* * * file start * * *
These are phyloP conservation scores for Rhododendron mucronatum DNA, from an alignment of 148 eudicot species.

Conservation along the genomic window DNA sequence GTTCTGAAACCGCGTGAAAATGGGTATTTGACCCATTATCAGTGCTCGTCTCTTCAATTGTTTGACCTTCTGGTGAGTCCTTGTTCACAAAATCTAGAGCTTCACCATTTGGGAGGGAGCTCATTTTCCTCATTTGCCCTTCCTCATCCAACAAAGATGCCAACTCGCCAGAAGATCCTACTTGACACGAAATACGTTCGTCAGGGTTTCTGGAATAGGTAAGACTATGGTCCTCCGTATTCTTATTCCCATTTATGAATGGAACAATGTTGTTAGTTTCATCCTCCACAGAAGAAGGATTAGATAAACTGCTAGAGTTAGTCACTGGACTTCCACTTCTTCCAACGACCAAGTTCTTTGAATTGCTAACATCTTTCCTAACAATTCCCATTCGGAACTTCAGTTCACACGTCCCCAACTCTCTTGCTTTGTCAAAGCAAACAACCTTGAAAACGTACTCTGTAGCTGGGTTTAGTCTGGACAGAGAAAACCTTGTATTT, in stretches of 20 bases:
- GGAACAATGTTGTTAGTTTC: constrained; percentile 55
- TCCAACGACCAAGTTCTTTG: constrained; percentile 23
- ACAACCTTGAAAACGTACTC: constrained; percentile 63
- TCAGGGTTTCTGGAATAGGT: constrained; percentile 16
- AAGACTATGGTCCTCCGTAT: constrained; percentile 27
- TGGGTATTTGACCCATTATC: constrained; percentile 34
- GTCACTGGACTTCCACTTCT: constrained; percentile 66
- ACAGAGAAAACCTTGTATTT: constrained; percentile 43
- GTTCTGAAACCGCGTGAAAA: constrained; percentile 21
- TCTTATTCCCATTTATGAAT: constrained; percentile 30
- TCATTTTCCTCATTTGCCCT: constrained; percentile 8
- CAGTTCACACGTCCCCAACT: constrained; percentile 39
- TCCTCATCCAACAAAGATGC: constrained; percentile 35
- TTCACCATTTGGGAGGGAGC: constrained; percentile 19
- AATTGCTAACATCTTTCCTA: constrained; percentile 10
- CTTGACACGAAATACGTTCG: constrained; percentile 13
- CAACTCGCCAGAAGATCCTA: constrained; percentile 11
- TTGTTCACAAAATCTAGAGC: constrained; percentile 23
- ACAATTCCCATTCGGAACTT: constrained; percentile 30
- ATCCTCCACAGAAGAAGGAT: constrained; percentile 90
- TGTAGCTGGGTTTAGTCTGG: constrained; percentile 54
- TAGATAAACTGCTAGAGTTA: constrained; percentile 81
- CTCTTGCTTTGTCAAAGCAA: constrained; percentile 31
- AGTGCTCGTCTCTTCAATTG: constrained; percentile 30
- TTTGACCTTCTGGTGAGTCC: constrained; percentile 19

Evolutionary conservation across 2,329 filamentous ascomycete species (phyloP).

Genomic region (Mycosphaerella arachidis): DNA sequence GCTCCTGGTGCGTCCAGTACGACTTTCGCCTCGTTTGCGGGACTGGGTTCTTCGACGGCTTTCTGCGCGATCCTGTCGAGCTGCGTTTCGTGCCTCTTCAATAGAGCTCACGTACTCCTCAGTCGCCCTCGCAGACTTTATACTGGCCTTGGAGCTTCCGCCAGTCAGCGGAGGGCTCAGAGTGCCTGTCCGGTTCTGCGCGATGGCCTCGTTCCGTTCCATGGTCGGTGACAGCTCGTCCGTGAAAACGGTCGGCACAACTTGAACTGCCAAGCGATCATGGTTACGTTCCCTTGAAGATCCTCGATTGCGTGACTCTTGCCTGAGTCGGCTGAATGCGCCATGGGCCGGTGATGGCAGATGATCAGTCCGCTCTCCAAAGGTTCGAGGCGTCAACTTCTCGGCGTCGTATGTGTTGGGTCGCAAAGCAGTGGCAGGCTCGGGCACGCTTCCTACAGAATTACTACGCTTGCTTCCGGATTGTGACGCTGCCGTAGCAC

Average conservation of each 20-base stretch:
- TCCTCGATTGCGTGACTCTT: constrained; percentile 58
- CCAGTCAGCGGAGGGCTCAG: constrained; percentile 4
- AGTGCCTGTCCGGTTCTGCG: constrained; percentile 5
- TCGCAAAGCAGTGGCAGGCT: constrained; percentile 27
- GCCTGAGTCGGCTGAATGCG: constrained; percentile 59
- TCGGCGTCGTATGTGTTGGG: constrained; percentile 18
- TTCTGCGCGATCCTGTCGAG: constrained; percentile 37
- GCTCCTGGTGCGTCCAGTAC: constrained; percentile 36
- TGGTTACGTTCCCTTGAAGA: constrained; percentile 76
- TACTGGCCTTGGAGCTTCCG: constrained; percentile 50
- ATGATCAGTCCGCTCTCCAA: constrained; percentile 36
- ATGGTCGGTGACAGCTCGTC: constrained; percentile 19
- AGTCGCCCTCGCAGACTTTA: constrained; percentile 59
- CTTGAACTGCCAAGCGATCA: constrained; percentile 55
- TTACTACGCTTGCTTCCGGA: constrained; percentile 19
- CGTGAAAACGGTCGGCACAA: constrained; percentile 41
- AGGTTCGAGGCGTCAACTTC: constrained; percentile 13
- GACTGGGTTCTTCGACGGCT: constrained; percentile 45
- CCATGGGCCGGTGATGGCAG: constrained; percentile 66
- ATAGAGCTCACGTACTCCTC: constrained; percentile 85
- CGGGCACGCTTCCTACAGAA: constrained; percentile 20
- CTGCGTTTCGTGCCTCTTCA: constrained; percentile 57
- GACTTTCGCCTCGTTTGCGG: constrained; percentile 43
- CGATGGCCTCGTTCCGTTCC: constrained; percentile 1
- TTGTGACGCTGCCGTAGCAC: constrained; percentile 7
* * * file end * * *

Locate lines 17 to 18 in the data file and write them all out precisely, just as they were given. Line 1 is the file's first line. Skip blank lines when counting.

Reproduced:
- AATTGCTAACATCTTTCCTA: constrained; percentile 10
- CTTGACACGAAATACGTTCG: constrained; percentile 13